Comparative law is a discipline that is focused on researching about the similarities and the differences between the legal systems of different nations. The study is concentrated on the legislations that exist in our current world, and they include civil law, common law, Islamic law, Jewish law, Canon law, Chinese law, Hindu Law, and socialist law. The field involves describing and examining various legal systems even in cases where no precise difference is assumed. The specialists of this studies are determined to understand various constitutional elements, how they contrast, and how they join to create a uniform system. The significance of comparative law has increased in the current world where there is internationalism, democratization, and economic globalization.
Many branches of comparative law have developed, and they deal with civil, commercial, administrative, constitutional and many other aspects. Researching in this area can be categorized into micro and macro-comparative. The primary objectives of the comparative law are to acquire a deeper understanding of the legal systems, to better the legal systems that are in action, and to facilitate then unification of different laws
Sujit Choudhry formerly served as the Dean of Berkeley Law and is currently a professor of law at the I. Michael Heyman. He has been a globally acknowledged authority on comparative constitutional growth and comparative constitutional law. The studies that he conducts mainly deal with the essential procedural questions in the comparative constitutional law. He has written and published more than ninety working papers, articles, reports, and book chapters.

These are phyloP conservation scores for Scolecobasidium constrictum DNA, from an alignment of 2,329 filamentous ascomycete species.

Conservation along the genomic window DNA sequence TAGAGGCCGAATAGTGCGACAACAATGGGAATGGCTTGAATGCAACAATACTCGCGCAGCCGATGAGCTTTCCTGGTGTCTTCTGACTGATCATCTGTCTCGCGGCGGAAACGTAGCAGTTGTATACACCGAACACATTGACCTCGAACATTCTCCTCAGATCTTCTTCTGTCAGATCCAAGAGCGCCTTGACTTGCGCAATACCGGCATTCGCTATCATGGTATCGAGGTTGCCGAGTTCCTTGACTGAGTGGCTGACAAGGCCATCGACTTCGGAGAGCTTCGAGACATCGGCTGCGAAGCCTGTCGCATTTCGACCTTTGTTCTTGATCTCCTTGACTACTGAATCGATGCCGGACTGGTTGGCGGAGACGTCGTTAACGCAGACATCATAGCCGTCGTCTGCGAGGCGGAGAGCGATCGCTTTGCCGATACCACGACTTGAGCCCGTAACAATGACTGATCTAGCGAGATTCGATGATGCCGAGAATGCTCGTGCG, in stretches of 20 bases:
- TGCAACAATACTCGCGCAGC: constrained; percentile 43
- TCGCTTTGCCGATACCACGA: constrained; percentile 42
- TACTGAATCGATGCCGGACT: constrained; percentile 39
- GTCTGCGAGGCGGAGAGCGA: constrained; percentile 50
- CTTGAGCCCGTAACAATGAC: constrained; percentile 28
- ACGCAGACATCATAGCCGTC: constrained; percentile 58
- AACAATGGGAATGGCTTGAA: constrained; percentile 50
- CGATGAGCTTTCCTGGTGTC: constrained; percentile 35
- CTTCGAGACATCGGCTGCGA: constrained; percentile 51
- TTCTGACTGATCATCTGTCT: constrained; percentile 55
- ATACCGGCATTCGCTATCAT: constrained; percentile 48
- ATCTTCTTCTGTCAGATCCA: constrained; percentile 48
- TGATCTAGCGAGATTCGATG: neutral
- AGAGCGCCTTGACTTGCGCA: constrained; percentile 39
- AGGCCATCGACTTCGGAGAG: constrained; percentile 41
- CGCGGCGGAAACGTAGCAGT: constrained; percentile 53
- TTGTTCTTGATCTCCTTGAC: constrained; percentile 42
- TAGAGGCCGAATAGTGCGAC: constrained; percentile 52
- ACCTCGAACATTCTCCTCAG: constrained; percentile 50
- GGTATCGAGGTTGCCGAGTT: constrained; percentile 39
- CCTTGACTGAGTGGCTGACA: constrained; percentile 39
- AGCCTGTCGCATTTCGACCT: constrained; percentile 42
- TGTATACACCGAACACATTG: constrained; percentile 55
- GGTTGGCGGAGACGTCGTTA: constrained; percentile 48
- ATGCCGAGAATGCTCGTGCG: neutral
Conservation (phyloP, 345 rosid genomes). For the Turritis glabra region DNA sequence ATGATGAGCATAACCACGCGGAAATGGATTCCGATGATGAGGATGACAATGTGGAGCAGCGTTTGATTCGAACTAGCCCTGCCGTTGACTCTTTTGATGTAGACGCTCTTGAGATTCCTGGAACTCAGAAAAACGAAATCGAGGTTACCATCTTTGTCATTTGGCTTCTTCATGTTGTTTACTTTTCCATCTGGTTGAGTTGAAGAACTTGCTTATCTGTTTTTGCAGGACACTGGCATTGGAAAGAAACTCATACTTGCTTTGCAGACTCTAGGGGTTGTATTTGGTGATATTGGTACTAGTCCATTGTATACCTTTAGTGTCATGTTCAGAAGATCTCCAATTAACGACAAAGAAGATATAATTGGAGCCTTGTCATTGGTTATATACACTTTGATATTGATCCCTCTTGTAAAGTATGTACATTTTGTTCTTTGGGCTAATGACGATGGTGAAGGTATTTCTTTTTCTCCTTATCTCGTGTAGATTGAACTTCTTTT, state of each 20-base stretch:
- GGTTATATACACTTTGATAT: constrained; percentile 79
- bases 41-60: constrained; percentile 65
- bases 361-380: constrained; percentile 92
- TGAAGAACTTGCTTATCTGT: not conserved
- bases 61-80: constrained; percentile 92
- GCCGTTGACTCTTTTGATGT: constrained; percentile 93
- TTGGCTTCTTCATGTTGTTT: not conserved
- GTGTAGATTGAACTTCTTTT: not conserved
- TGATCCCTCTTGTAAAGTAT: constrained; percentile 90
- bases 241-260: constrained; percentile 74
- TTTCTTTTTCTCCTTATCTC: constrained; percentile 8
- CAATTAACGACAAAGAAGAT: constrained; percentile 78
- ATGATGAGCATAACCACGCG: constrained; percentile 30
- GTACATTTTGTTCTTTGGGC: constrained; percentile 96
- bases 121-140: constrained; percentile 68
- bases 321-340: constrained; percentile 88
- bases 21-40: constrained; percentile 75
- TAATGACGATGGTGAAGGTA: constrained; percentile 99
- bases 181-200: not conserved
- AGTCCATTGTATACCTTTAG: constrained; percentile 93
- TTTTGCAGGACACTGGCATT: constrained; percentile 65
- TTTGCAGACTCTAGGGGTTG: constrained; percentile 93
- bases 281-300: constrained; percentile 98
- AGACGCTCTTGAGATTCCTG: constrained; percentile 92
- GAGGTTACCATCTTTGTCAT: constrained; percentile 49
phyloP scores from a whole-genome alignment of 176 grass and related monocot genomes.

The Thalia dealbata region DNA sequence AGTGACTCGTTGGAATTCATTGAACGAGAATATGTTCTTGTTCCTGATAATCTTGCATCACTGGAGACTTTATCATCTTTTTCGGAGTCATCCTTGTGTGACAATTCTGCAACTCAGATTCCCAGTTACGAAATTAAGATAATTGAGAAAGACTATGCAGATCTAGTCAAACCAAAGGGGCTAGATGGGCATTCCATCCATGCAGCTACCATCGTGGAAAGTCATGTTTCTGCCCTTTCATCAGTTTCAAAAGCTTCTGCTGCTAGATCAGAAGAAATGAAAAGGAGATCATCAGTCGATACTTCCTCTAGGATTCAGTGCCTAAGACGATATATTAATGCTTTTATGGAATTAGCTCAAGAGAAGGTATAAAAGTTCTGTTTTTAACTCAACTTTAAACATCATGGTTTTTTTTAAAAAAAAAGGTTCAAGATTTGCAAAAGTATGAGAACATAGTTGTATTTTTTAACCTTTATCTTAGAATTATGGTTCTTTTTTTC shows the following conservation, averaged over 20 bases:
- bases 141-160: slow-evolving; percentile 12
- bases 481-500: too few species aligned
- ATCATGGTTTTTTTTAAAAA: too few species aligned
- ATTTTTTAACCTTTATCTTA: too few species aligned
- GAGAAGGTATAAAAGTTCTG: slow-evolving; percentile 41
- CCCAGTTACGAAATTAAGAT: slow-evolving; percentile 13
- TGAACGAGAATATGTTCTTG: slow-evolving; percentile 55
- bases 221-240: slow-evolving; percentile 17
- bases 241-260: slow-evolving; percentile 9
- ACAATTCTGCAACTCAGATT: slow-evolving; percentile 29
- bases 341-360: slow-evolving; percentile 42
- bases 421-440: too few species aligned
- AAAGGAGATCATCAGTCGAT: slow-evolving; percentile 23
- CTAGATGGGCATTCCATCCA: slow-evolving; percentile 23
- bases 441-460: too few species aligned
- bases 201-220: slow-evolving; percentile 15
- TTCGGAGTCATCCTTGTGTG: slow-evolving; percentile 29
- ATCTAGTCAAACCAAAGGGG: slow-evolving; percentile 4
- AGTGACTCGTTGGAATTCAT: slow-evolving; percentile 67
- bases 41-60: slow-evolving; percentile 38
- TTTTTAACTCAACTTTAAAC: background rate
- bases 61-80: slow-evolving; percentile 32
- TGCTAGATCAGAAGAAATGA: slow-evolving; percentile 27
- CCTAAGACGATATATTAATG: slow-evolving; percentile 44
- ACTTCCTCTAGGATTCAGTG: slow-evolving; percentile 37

Choudhry is also recognized at the Center for Constitutional Transitions for being its founding director. The organization is the first university-based center in the world that creates and distributes knowledge to facilitate the building of the constitution. Sujit is part of the United Nations Meditation Roster that has been offering useful guidance to the World Bank to conduct constitutional changes in Nepal, Egypt, Libya, Jordan, Tunisia, and Sri Lanka. He also has a membership of the Governing Toronto Advisory Panel that is based in Canada and has helped in the restructuring of Toronto’s Municipal government. The Dean was also part of the Legal Aid Ontario’s board of directors. Before being a member of the Berkeley Law, Sujit Choudhry worked at the NYU School of Law where he was the Cecelia Goetz Professor of Law. He studied at Harvard, Toronto, and Oxford and he holds different law degrees. Choudhry was also a Rhodes Scholar.